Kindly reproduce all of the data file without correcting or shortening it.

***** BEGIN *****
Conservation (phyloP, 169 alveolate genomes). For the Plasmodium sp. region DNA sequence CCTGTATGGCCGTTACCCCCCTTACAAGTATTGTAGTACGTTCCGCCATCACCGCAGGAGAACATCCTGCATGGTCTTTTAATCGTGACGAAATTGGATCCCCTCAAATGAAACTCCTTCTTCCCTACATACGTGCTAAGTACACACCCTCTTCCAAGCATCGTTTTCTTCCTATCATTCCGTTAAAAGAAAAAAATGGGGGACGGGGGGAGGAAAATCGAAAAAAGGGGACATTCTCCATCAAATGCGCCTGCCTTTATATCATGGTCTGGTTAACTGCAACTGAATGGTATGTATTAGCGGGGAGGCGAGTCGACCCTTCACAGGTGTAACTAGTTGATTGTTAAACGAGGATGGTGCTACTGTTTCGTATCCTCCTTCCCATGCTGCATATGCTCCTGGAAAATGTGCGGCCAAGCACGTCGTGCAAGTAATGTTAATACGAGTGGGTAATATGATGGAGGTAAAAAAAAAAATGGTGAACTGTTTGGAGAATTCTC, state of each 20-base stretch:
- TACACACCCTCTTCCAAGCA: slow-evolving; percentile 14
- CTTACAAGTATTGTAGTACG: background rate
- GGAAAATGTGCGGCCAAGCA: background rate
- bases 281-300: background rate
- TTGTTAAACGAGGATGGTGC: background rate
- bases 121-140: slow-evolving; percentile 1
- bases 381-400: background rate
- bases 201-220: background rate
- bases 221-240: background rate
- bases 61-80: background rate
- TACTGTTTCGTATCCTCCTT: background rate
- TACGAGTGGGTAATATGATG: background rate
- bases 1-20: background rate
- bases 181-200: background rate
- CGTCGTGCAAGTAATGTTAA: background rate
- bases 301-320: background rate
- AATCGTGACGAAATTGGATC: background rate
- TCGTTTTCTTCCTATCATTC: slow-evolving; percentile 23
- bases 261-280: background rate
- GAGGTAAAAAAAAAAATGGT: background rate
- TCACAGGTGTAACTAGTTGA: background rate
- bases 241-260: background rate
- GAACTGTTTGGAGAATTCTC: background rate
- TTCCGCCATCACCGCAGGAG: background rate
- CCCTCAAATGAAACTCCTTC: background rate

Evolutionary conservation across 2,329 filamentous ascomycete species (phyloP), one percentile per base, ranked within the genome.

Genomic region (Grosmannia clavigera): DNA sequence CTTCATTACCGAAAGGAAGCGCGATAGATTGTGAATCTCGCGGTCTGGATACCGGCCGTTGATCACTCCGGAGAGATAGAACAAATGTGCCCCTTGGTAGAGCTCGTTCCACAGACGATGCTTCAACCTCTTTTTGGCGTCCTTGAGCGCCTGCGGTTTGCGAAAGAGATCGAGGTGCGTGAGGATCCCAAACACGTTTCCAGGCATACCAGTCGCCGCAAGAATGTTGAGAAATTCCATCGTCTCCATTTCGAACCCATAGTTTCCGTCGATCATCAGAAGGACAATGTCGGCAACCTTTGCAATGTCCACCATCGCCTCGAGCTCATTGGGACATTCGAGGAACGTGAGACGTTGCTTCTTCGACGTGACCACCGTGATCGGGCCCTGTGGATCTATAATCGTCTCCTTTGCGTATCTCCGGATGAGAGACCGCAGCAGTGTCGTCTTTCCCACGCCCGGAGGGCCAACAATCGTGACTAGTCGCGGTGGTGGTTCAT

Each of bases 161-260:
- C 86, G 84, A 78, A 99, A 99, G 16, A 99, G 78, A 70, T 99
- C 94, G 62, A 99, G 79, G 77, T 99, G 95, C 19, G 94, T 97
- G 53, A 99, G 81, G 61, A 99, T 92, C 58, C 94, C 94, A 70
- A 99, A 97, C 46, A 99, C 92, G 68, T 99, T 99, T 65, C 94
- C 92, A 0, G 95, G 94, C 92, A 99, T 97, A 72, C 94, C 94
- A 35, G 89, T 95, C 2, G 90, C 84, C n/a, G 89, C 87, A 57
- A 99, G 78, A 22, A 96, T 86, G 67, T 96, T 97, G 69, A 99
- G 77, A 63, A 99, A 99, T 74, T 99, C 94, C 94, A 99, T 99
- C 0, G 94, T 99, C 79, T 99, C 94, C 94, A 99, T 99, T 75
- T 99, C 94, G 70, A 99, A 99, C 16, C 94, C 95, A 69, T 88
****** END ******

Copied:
Conservation (phyloP, 169 alveolate genomes). For the Plasmodium sp. region DNA sequence CCTGTATGGCCGTTACCCCCCTTACAAGTATTGTAGTACGTTCCGCCATCACCGCAGGAGAACATCCTGCATGGTCTTTTAATCGTGACGAAATTGGATCCCCTCAAATGAAACTCCTTCTTCCCTACATACGTGCTAAGTACACACCCTCTTCCAAGCATCGTTTTCTTCCTATCATTCCGTTAAAAGAAAAAAATGGGGGACGGGGGGAGGAAAATCGAAAAAAGGGGACATTCTCCATCAAATGCGCCTGCCTTTATATCATGGTCTGGTTAACTGCAACTGAATGGTATGTATTAGCGGGGAGGCGAGTCGACCCTTCACAGGTGTAACTAGTTGATTGTTAAACGAGGATGGTGCTACTGTTTCGTATCCTCCTTCCCATGCTGCATATGCTCCTGGAAAATGTGCGGCCAAGCACGTCGTGCAAGTAATGTTAATACGAGTGGGTAATATGATGGAGGTAAAAAAAAAAATGGTGAACTGTTTGGAGAATTCTC, state of each 20-base stretch:
- TACACACCCTCTTCCAAGCA: slow-evolving; percentile 14
- CTTACAAGTATTGTAGTACG: background rate
- GGAAAATGTGCGGCCAAGCA: background rate
- bases 281-300: background rate
- TTGTTAAACGAGGATGGTGC: background rate
- bases 121-140: slow-evolving; percentile 1
- bases 381-400: background rate
- bases 201-220: background rate
- bases 221-240: background rate
- bases 61-80: background rate
- TACTGTTTCGTATCCTCCTT: background rate
- TACGAGTGGGTAATATGATG: background rate
- bases 1-20: background rate
- bases 181-200: background rate
- CGTCGTGCAAGTAATGTTAA: background rate
- bases 301-320: background rate
- AATCGTGACGAAATTGGATC: background rate
- TCGTTTTCTTCCTATCATTC: slow-evolving; percentile 23
- bases 261-280: background rate
- GAGGTAAAAAAAAAAATGGT: background rate
- TCACAGGTGTAACTAGTTGA: background rate
- bases 241-260: background rate
- GAACTGTTTGGAGAATTCTC: background rate
- TTCCGCCATCACCGCAGGAG: background rate
- CCCTCAAATGAAACTCCTTC: background rate

Evolutionary conservation across 2,329 filamentous ascomycete species (phyloP), one percentile per base, ranked within the genome.

Genomic region (Grosmannia clavigera): DNA sequence CTTCATTACCGAAAGGAAGCGCGATAGATTGTGAATCTCGCGGTCTGGATACCGGCCGTTGATCACTCCGGAGAGATAGAACAAATGTGCCCCTTGGTAGAGCTCGTTCCACAGACGATGCTTCAACCTCTTTTTGGCGTCCTTGAGCGCCTGCGGTTTGCGAAAGAGATCGAGGTGCGTGAGGATCCCAAACACGTTTCCAGGCATACCAGTCGCCGCAAGAATGTTGAGAAATTCCATCGTCTCCATTTCGAACCCATAGTTTCCGTCGATCATCAGAAGGACAATGTCGGCAACCTTTGCAATGTCCACCATCGCCTCGAGCTCATTGGGACATTCGAGGAACGTGAGACGTTGCTTCTTCGACGTGACCACCGTGATCGGGCCCTGTGGATCTATAATCGTCTCCTTTGCGTATCTCCGGATGAGAGACCGCAGCAGTGTCGTCTTTCCCACGCCCGGAGGGCCAACAATCGTGACTAGTCGCGGTGGTGGTTCAT

Each of bases 161-260:
- C 86, G 84, A 78, A 99, A 99, G 16, A 99, G 78, A 70, T 99
- C 94, G 62, A 99, G 79, G 77, T 99, G 95, C 19, G 94, T 97
- G 53, A 99, G 81, G 61, A 99, T 92, C 58, C 94, C 94, A 70
- A 99, A 97, C 46, A 99, C 92, G 68, T 99, T 99, T 65, C 94
- C 92, A 0, G 95, G 94, C 92, A 99, T 97, A 72, C 94, C 94
- A 35, G 89, T 95, C 2, G 90, C 84, C n/a, G 89, C 87, A 57
- A 99, G 78, A 22, A 96, T 86, G 67, T 96, T 97, G 69, A 99
- G 77, A 63, A 99, A 99, T 74, T 99, C 94, C 94, A 99, T 99
- C 0, G 94, T 99, C 79, T 99, C 94, C 94, A 99, T 99, T 75
- T 99, C 94, G 70, A 99, A 99, C 16, C 94, C 95, A 69, T 88